I point all that out because honestly I love to work—and I love to play—and my days are full and I get a lot done. With Donald Trump I don’t think he has many hobbies—I don’t think he plays Playstation—or reads many books—but I think he loves to work and is willing to do it 18 to 19 hours a day which adds up to a lot of productive endeavor. I also think that in the private sector he got bored a lot. His company started jobs and finished jobs and in between there were things to do, approve and scrutinize plans, zoning problems and other issues. Occasionally he would be able to attend court and sue somebody or defend a lawsuit against him—but after 30 years of this ebb and flow he was looking for the ultimate challenge since he had mastered all that other stuff—and something where the workload never diminished. So he ran for president.
Now Donald Trump is in a dream job, he has a good office to work from, resources where the American people have assumed the risk, and he can do what he loves to do most—his ultimate hobby—making deals each hour on the hour if he wants to—and the work never goes away. While some men of 70 might retire to the basement to work on model trains or build ships inside a bottle—Trump just wants to make deals because that is his hobby and it just so happens that being president of the United States requires lots of deal making. So he’s very happy and truly in his element perhaps for the first time in his life—and he’s done pretty well up to this point.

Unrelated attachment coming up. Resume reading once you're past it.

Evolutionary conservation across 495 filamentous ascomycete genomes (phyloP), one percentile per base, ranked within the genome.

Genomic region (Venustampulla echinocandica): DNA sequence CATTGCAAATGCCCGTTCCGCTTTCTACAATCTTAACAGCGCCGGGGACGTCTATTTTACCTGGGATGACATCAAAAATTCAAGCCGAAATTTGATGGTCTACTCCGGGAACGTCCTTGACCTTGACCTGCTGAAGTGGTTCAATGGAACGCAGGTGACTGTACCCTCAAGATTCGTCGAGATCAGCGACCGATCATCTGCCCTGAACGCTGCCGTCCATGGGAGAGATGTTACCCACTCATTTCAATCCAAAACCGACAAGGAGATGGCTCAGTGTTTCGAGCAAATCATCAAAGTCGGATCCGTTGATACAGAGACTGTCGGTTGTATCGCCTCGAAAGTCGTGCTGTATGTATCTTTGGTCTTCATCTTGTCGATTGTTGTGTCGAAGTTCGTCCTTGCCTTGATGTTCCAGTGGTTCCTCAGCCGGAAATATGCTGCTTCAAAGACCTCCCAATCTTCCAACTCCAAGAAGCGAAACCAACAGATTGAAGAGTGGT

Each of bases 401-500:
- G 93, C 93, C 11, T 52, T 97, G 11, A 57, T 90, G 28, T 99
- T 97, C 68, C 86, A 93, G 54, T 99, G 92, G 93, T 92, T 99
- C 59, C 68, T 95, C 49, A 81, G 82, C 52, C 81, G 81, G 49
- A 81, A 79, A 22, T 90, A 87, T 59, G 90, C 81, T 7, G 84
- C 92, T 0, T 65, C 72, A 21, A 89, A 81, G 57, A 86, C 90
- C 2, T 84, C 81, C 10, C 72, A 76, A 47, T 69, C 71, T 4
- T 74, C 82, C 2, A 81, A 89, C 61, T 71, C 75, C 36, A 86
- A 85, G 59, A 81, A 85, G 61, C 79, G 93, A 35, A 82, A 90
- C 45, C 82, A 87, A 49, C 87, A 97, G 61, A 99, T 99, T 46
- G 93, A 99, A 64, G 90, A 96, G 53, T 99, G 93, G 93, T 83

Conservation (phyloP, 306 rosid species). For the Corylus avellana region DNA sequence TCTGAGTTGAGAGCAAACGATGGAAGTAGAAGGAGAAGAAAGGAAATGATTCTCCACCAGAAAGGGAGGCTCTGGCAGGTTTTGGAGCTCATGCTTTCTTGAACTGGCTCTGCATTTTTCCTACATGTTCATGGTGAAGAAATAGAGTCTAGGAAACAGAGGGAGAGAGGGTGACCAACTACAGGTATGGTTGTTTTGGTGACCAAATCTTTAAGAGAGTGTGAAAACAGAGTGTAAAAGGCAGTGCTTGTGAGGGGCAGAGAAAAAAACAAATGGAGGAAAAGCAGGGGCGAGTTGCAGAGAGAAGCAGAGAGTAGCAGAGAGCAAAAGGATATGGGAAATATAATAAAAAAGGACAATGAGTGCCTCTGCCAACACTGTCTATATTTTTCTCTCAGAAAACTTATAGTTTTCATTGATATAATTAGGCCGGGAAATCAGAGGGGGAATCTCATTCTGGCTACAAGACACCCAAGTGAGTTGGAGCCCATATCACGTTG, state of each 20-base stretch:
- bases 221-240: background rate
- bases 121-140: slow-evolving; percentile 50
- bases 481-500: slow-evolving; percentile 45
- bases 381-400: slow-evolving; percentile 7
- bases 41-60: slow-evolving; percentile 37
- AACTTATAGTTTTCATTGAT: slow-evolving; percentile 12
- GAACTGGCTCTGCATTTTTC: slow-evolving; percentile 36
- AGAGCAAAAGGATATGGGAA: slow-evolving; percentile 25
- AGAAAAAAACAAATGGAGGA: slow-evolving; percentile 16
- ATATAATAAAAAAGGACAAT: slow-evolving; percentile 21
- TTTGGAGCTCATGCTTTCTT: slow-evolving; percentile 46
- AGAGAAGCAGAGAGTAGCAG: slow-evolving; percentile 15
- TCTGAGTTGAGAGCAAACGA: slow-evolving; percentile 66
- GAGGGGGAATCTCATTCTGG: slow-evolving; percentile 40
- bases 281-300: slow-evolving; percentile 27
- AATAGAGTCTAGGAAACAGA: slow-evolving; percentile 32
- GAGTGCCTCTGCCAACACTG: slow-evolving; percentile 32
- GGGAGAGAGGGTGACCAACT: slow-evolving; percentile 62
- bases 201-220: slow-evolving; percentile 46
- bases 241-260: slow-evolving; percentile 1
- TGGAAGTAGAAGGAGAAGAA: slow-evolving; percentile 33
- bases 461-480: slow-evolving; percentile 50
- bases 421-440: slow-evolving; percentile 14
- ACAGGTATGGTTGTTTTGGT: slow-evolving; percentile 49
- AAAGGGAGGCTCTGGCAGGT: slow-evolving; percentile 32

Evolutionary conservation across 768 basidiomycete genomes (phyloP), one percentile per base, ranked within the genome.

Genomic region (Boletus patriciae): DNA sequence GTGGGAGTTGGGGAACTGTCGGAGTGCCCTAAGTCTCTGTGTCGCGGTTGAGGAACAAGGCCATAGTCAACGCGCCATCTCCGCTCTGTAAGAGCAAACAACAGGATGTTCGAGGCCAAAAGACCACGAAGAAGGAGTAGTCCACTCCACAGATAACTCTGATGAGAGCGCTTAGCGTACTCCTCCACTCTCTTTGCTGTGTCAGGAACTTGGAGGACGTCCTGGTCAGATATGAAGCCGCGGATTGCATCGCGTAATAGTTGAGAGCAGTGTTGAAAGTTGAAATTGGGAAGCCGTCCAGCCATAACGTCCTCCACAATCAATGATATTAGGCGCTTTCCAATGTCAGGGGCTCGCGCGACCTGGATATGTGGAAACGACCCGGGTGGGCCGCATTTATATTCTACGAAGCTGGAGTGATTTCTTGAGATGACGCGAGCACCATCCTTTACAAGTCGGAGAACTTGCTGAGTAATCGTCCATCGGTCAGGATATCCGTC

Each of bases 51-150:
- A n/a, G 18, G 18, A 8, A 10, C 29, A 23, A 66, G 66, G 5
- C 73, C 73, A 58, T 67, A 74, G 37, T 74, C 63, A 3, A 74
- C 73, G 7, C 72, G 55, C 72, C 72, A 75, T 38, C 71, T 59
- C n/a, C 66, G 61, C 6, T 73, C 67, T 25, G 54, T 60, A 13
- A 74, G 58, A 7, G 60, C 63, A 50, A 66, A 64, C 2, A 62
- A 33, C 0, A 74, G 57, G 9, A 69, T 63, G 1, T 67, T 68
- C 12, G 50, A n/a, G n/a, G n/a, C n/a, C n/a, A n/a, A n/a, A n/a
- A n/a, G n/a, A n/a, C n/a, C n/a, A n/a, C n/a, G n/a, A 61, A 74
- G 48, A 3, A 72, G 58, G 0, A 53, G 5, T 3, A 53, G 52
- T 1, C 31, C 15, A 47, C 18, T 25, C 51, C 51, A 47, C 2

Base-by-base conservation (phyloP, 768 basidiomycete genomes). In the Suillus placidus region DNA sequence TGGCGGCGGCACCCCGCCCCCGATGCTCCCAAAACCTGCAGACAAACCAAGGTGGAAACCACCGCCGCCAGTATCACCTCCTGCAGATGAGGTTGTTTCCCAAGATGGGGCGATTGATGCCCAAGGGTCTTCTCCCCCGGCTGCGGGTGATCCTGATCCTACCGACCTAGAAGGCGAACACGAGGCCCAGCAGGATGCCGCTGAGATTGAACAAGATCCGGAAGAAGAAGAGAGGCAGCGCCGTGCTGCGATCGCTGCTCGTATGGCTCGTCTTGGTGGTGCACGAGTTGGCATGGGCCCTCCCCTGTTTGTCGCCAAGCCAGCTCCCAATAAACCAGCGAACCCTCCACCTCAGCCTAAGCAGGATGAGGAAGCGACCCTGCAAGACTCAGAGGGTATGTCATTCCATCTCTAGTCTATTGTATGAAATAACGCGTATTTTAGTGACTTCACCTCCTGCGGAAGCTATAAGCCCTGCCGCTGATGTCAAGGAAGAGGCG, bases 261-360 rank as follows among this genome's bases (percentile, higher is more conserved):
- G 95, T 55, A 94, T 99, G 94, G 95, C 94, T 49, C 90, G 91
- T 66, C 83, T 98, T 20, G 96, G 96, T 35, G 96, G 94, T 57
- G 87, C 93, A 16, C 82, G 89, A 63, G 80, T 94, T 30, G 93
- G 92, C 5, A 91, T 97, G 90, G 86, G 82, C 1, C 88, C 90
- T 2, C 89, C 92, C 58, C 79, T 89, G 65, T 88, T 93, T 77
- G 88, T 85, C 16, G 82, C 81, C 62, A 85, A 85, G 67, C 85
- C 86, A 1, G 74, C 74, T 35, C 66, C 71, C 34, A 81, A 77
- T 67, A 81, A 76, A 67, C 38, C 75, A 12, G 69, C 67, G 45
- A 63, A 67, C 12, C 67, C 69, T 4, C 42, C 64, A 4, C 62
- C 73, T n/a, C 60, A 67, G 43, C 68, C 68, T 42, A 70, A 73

So here Donald Trump is with a pile of work to do and seven days a week, 24 hours a day to do it, and he’s looking across his desk already in the Oval Office and he sees politicians like Nancy Pelosi and Chuck Schumer winded by the increased activity—and he knows how to play this game with all the joy of a young boy. Only this work needs to be done on behalf of the American people. He is quite literally catching America up on over 200 years of neglect. So everyone is happy except for the people who got into politics to have an easy job.